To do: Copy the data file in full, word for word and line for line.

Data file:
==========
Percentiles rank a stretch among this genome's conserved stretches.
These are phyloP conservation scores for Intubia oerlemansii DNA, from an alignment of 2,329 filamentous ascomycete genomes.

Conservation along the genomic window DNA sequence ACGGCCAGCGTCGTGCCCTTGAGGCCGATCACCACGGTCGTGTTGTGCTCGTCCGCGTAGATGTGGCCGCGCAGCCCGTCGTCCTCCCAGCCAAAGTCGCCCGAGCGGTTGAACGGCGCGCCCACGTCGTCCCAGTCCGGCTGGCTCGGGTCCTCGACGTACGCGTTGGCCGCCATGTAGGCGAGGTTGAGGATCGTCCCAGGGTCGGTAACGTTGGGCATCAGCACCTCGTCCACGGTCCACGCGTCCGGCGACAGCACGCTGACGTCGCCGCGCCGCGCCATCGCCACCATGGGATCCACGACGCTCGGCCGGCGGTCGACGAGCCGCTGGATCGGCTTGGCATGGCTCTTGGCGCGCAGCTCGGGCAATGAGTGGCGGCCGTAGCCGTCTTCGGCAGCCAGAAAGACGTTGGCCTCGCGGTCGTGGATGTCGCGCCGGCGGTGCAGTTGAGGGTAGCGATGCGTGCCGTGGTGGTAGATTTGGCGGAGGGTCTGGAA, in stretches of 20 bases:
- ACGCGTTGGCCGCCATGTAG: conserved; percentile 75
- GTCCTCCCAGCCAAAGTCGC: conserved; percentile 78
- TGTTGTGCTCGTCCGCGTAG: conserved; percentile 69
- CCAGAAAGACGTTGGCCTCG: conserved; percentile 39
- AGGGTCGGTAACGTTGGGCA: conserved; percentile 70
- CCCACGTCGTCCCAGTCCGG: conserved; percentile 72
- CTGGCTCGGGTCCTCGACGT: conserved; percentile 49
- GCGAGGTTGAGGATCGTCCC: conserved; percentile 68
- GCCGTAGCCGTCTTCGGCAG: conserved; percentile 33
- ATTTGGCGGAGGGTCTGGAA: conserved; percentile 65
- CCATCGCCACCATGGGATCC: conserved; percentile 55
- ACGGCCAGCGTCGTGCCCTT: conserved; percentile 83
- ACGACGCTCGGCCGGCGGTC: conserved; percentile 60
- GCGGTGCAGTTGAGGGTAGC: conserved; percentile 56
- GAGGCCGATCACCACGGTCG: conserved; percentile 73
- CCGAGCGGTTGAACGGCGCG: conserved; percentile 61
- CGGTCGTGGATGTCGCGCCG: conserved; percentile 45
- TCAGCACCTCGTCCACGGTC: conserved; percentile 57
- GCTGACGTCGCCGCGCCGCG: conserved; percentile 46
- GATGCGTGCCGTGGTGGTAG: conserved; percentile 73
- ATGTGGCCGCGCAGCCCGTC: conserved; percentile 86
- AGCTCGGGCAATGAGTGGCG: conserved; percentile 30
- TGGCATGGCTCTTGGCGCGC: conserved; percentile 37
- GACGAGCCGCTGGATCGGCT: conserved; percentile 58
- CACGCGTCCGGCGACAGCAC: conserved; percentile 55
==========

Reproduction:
Percentiles rank a stretch among this genome's conserved stretches.
These are phyloP conservation scores for Intubia oerlemansii DNA, from an alignment of 2,329 filamentous ascomycete genomes.

Conservation along the genomic window DNA sequence ACGGCCAGCGTCGTGCCCTTGAGGCCGATCACCACGGTCGTGTTGTGCTCGTCCGCGTAGATGTGGCCGCGCAGCCCGTCGTCCTCCCAGCCAAAGTCGCCCGAGCGGTTGAACGGCGCGCCCACGTCGTCCCAGTCCGGCTGGCTCGGGTCCTCGACGTACGCGTTGGCCGCCATGTAGGCGAGGTTGAGGATCGTCCCAGGGTCGGTAACGTTGGGCATCAGCACCTCGTCCACGGTCCACGCGTCCGGCGACAGCACGCTGACGTCGCCGCGCCGCGCCATCGCCACCATGGGATCCACGACGCTCGGCCGGCGGTCGACGAGCCGCTGGATCGGCTTGGCATGGCTCTTGGCGCGCAGCTCGGGCAATGAGTGGCGGCCGTAGCCGTCTTCGGCAGCCAGAAAGACGTTGGCCTCGCGGTCGTGGATGTCGCGCCGGCGGTGCAGTTGAGGGTAGCGATGCGTGCCGTGGTGGTAGATTTGGCGGAGGGTCTGGAA, in stretches of 20 bases:
- ACGCGTTGGCCGCCATGTAG: conserved; percentile 75
- GTCCTCCCAGCCAAAGTCGC: conserved; percentile 78
- TGTTGTGCTCGTCCGCGTAG: conserved; percentile 69
- CCAGAAAGACGTTGGCCTCG: conserved; percentile 39
- AGGGTCGGTAACGTTGGGCA: conserved; percentile 70
- CCCACGTCGTCCCAGTCCGG: conserved; percentile 72
- CTGGCTCGGGTCCTCGACGT: conserved; percentile 49
- GCGAGGTTGAGGATCGTCCC: conserved; percentile 68
- GCCGTAGCCGTCTTCGGCAG: conserved; percentile 33
- ATTTGGCGGAGGGTCTGGAA: conserved; percentile 65
- CCATCGCCACCATGGGATCC: conserved; percentile 55
- ACGGCCAGCGTCGTGCCCTT: conserved; percentile 83
- ACGACGCTCGGCCGGCGGTC: conserved; percentile 60
- GCGGTGCAGTTGAGGGTAGC: conserved; percentile 56
- GAGGCCGATCACCACGGTCG: conserved; percentile 73
- CCGAGCGGTTGAACGGCGCG: conserved; percentile 61
- CGGTCGTGGATGTCGCGCCG: conserved; percentile 45
- TCAGCACCTCGTCCACGGTC: conserved; percentile 57
- GCTGACGTCGCCGCGCCGCG: conserved; percentile 46
- GATGCGTGCCGTGGTGGTAG: conserved; percentile 73
- ATGTGGCCGCGCAGCCCGTC: conserved; percentile 86
- AGCTCGGGCAATGAGTGGCG: conserved; percentile 30
- TGGCATGGCTCTTGGCGCGC: conserved; percentile 37
- GACGAGCCGCTGGATCGGCT: conserved; percentile 58
- CACGCGTCCGGCGACAGCAC: conserved; percentile 55